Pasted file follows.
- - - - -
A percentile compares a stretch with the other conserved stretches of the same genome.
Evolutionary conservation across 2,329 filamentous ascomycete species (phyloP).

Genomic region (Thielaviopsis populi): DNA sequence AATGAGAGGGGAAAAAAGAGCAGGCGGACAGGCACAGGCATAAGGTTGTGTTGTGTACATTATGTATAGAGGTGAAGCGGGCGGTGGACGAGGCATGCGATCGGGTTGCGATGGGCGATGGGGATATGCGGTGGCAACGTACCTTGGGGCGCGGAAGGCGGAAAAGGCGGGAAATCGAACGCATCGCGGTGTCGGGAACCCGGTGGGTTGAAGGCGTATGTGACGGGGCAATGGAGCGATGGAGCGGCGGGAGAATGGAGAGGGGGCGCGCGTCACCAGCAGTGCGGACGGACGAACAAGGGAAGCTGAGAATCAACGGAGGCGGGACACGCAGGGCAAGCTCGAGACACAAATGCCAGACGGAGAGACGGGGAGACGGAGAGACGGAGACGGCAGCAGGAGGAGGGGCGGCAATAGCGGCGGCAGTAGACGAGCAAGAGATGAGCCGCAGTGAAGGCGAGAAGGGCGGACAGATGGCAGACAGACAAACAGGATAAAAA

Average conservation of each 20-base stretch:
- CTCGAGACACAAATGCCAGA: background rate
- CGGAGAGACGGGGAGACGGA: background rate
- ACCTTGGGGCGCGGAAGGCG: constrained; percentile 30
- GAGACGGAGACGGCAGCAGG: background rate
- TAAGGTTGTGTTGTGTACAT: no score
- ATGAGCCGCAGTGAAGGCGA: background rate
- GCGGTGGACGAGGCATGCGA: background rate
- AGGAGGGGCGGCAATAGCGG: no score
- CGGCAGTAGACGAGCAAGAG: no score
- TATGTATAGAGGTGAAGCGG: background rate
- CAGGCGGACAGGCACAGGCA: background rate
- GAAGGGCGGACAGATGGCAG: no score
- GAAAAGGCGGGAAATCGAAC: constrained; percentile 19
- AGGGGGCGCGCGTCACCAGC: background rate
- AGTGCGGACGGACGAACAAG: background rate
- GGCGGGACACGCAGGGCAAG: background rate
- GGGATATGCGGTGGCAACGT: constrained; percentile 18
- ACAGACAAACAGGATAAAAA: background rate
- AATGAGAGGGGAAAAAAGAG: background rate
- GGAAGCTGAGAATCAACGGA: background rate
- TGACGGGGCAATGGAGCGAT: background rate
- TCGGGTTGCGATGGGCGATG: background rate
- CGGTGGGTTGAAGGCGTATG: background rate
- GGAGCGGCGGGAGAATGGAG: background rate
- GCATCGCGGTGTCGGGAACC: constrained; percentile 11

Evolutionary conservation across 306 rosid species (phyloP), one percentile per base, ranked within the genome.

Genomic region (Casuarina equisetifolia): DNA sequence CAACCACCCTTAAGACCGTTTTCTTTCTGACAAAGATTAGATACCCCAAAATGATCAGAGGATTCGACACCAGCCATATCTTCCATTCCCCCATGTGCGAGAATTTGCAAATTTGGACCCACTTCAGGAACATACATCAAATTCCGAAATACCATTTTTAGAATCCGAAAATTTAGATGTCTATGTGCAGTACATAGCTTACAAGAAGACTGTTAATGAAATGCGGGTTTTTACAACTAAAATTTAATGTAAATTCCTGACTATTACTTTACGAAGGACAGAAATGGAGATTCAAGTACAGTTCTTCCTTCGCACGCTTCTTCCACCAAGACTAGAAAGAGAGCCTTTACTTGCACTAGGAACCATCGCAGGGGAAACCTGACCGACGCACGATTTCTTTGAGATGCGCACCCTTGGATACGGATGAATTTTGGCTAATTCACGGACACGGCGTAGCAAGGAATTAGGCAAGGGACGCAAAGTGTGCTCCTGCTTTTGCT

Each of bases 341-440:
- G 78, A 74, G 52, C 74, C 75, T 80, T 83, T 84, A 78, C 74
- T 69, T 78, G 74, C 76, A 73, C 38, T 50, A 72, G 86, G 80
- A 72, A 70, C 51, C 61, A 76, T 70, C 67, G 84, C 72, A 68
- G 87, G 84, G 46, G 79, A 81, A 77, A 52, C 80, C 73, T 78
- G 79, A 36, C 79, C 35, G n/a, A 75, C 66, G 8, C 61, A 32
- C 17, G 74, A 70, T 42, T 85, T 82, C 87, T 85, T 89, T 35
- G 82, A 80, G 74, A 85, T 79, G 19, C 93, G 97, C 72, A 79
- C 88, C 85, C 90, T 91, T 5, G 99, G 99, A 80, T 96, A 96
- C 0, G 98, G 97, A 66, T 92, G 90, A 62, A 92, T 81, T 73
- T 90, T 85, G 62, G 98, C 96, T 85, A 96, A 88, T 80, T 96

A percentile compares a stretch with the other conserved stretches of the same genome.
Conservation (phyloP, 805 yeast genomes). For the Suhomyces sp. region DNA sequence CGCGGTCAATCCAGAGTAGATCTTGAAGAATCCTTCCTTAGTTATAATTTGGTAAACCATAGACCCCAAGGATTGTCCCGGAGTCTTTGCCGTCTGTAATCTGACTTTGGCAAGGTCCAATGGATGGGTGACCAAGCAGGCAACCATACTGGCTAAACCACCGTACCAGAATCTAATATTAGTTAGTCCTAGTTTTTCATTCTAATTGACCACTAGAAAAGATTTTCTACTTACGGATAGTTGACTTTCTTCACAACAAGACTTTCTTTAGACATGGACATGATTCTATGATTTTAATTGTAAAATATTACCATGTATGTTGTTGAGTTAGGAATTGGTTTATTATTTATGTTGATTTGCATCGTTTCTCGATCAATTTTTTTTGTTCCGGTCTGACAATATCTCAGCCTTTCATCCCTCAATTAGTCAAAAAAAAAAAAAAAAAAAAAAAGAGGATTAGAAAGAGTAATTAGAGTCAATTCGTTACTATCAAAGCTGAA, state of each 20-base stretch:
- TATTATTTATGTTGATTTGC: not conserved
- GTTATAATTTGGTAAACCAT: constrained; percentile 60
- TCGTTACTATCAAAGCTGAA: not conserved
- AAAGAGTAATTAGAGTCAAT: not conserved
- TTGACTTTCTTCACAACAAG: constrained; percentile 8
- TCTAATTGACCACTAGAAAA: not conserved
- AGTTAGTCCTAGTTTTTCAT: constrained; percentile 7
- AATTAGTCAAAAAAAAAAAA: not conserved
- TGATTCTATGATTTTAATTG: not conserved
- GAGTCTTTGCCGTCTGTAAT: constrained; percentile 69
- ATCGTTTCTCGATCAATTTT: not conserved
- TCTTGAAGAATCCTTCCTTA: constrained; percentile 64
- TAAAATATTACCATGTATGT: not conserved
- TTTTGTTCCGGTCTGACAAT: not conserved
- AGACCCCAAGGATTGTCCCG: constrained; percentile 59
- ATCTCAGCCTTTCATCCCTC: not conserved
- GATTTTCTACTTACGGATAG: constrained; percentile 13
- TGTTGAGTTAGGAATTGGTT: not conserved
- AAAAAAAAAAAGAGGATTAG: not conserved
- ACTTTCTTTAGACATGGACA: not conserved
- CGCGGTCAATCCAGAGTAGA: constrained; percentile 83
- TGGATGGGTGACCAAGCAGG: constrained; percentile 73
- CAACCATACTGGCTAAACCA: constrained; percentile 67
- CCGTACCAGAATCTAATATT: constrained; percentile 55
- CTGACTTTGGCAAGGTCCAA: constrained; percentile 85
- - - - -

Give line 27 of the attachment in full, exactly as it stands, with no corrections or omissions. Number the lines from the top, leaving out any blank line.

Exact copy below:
- CGGTGGGTTGAAGGCGTATG: background rate